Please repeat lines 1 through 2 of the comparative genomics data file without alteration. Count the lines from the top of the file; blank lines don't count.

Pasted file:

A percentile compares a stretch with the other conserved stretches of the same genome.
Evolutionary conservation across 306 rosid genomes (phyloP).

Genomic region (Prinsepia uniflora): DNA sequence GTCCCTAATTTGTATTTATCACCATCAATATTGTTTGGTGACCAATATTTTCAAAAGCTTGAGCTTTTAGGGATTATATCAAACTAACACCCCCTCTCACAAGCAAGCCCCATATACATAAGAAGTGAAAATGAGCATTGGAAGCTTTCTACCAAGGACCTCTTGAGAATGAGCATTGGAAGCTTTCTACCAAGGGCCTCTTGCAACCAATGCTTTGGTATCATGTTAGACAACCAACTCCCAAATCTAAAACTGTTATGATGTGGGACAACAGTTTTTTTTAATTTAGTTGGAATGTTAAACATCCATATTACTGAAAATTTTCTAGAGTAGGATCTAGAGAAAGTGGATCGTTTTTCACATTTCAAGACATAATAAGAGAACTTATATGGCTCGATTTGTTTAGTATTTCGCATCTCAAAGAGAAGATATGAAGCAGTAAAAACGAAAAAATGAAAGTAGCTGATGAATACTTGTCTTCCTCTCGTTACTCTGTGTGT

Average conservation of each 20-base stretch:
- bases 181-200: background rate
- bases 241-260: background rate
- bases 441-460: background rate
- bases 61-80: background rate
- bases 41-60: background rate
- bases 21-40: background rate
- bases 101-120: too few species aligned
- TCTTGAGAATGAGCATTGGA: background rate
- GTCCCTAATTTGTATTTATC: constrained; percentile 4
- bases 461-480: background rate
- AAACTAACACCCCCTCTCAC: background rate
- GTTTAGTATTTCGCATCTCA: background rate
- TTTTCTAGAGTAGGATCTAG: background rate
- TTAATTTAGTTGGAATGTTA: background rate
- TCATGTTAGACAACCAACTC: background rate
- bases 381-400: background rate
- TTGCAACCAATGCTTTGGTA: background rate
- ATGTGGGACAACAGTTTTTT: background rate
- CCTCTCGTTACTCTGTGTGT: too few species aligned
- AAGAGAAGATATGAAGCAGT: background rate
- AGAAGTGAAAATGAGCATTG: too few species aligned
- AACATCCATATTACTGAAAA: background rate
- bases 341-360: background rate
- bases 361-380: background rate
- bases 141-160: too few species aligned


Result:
A percentile compares a stretch with the other conserved stretches of the same genome.
Evolutionary conservation across 306 rosid genomes (phyloP).